Retirement planning is a key component in holistic financial preparation for you and your family. However, many people find themselves nearing retirement age with little to show for their many years of work. While it may feel like you are heading toward retirement without the necessary tools in place to provide for yourself, don’t panic.
The good thing about retirement planning is that until the day you retire, you can prepare and optimize, based on the current state of the economy, for potentially greater return. Even if you’re over 60, it isn’t too late to start. In order to maximize your retirement savings and live the life you desire, implement these strategies:
Diversify Your Portfolio
One of the most important facets of long-term investment success is portfolio diversification. This entails having a portfolio with stocks, bonds and other investments, and then diversifying within each of those categories. This is a hedge against losses, and it is an important strategy to boost performance.
In conjunction with this, investors should avoid having any more than 3% of their portfolio in any one stock and invest across a variety of industries. This helps increase the likelihood of that your portfolio will continue to perform well even if one stock or one industry is taking a hit in the market.
Diversifying your portfolio is always important for any investor, but more so for those 60 and older. As individuals inch closer to retirement, their focus should shift toward consistent yield and limiting risk. Younger investors may be able to handle higher risk as they have more time to recover from losses. For those approaching retirement, spreading your money across a variety of investments helps to decrease the likelihood of significant loss and may help to increase the stability of your investments as you get closer to the time you need them the most.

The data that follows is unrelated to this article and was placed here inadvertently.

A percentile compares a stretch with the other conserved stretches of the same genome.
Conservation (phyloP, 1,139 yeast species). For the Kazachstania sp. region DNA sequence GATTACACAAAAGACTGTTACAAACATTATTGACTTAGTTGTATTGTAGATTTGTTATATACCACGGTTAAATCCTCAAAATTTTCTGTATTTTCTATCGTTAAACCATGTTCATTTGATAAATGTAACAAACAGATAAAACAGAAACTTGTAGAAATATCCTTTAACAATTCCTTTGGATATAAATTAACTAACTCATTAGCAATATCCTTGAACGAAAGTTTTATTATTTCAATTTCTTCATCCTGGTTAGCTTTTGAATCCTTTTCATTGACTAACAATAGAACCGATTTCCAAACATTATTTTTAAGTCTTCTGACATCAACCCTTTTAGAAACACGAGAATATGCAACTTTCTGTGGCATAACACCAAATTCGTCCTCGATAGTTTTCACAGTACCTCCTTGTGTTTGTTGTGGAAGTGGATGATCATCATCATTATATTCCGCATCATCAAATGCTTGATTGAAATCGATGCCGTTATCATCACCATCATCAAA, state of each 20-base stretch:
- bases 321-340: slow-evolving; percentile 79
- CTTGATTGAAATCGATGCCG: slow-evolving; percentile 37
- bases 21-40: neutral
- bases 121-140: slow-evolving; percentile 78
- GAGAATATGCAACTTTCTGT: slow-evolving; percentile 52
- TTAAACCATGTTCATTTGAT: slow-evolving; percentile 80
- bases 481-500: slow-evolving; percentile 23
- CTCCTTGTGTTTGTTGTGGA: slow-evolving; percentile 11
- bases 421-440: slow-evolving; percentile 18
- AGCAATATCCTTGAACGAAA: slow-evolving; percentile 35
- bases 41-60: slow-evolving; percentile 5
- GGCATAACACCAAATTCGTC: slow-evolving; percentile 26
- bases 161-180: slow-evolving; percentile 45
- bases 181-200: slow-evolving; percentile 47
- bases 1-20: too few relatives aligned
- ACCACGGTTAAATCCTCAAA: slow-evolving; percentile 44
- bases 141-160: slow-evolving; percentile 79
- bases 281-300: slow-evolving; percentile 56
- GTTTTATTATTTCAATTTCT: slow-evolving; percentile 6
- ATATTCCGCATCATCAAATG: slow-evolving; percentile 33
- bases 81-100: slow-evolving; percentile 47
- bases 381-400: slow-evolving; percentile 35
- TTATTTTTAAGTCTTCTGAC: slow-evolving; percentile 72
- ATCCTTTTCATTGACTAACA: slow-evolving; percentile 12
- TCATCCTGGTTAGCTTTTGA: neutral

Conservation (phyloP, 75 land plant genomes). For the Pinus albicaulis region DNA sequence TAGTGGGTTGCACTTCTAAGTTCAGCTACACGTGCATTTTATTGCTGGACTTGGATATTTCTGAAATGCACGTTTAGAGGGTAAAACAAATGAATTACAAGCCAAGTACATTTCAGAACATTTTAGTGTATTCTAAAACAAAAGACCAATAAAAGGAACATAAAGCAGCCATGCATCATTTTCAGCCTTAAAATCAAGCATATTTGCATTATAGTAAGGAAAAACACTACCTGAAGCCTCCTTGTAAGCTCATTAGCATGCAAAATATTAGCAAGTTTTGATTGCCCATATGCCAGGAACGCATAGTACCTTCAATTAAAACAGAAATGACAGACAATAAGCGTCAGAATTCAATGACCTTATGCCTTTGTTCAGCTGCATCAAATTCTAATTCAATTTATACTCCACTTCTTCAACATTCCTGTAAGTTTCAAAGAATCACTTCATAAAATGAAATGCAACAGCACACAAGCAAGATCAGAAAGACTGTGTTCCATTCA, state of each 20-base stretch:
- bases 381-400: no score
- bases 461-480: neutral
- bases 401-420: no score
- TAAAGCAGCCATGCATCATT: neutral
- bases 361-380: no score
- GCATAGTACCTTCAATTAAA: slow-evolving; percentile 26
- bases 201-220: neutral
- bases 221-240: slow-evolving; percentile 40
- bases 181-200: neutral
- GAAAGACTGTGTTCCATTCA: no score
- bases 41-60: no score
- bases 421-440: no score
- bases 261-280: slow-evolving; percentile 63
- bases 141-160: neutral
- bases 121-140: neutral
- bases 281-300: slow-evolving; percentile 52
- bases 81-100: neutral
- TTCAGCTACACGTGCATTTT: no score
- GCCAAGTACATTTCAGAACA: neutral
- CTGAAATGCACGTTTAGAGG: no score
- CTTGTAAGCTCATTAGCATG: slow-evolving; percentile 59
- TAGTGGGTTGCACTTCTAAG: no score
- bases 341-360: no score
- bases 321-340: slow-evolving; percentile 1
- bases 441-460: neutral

Know Your Portfolio’s Standard Deviation
Many investors focus on using their return on investment (ROI) to determine whether their savings are performing as expected. However, this doesn’t really tell investors what they need to know about their portfolios.
In fact, the metric of focus should be standard deviation, which depicts the portfolio’s risk and how consistent returns have been over time. A low standard deviation indicates greater price consistency than a high one. For context, the relatively low-risk S&P 500 has a 10-year standard deviation of 13.56%, so if you are able to handle this investment losing 13.56% at any given time, you can safely invest in this sector.
If you have a financial adviser, they can help you calculate your portfolio’s standard deviation and provide you with a forecast of potential routes to achieve …….